A third wave of banana diffusion occurred in both Asia and in Europe.  By the 1200s, Japanese cultivators harvested specific banana varieties for their fibers, to forge into textiles for clothes and other fabrics.  Through selective use of banana fibers and processing techniques involving lye soaks, Japanese textile production from bananas could be either soft enough for use in the creation of prized kimonos and other traditional wear, or coarse enough for use as table cloth.  In Europe, meanwhile, the Moorish invasions had likely brought the banana for the first time into the continent.  By the 15th and 16th century, Portuguese sailors were establishing the crop throughout Brazil, where it likely spread to the sugar plantation economies of the New World and the Caribbean.  
    Banana production and consumption in the ancient and early modern world was mostly geared towards small-scale operations.  Though individual fingers, hands, and bunches were more than likely available for sale through commercial exchanges, most banana production occurred as a small-scale operation for local consumption.  The banana’s importance as a staple crop would have been well established, and its major use was likely as either the main starch consumed, or, given its non-seasonal nature, as an important buffer crop between other staple harvests.  However, large-scale operations were certainly evident, as China’s plantation complex and the presence of bananas in colonial New World attests.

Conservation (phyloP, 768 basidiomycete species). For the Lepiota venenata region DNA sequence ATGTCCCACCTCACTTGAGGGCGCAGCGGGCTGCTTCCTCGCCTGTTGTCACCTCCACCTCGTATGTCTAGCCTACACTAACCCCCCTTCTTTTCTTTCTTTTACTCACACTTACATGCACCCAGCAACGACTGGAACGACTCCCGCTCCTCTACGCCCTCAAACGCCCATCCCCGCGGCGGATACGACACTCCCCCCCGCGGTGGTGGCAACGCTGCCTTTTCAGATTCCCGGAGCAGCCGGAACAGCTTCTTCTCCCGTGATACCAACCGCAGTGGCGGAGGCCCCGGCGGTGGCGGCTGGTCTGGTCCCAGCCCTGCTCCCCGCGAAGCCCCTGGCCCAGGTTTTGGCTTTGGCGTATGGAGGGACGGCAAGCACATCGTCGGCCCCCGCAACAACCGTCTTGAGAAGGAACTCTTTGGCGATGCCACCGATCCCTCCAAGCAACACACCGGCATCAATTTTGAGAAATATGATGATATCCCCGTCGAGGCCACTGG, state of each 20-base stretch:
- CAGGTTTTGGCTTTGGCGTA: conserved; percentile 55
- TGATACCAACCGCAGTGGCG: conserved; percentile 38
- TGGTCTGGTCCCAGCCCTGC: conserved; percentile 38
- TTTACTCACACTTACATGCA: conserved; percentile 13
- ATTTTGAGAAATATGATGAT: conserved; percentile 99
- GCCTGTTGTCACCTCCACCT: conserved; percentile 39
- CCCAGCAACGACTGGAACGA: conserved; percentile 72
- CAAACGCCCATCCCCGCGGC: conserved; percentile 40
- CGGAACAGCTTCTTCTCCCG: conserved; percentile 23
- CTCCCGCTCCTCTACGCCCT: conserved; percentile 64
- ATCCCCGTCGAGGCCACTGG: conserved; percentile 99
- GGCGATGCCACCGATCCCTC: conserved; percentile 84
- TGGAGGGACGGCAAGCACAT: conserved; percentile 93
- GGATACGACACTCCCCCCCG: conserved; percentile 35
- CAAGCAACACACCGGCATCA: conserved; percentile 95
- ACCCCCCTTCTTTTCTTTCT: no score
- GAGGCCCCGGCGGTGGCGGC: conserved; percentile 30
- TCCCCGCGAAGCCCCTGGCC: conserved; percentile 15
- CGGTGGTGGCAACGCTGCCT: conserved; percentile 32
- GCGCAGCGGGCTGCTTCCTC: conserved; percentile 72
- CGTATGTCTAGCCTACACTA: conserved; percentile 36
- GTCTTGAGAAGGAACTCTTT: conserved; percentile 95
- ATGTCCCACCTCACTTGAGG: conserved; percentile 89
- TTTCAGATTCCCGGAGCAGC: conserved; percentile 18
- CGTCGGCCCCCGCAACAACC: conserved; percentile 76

For colonial plantations, plantains had two major uses.  The first use was as a valuable intercropping plant.  Coffee, cacao, and pepper plantations relied upon indirect or varied times of sunlight, and the banana plant, with its towering leaves, offered the perfect crop to shade the valuable commodities.  Thus, bananas were valuable not for their fruit, but rather for the shelter their leaves provided other, more important plantation commodities.  Secondly, New World sugarcane plantations relied upon bananas to feed their slave populations.  Not only did bananas provide a non-labor intensive crop for plantation workers, the fruit’s easy digestibility and high energy content provided the perfect source of calories for the brutal manual labor of the cane fields.  Plantains had become thoroughly ubiquitous in Central and South American countries, and had even been “naturalized,” that is, adopted and integrated into local cultures so much so they became synonymous with certain countries’ cuisines, such as Cuba.  
            Thus, the plantain’s major importance as a crop during the ancient and early modern world, whether on large-scale or small-scale farms, was a major staple for local consumption.  Even in the case of Japanese production, where banana plants were cultivated for use in textiles and not as a foodstuff, the banana was grown for local markets.  By the 1800s, and especially into the early twentieth century, shifts in modes of production and consumption moved the banana from a local to a global commodity.
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The History of the Banana: In the Beginning...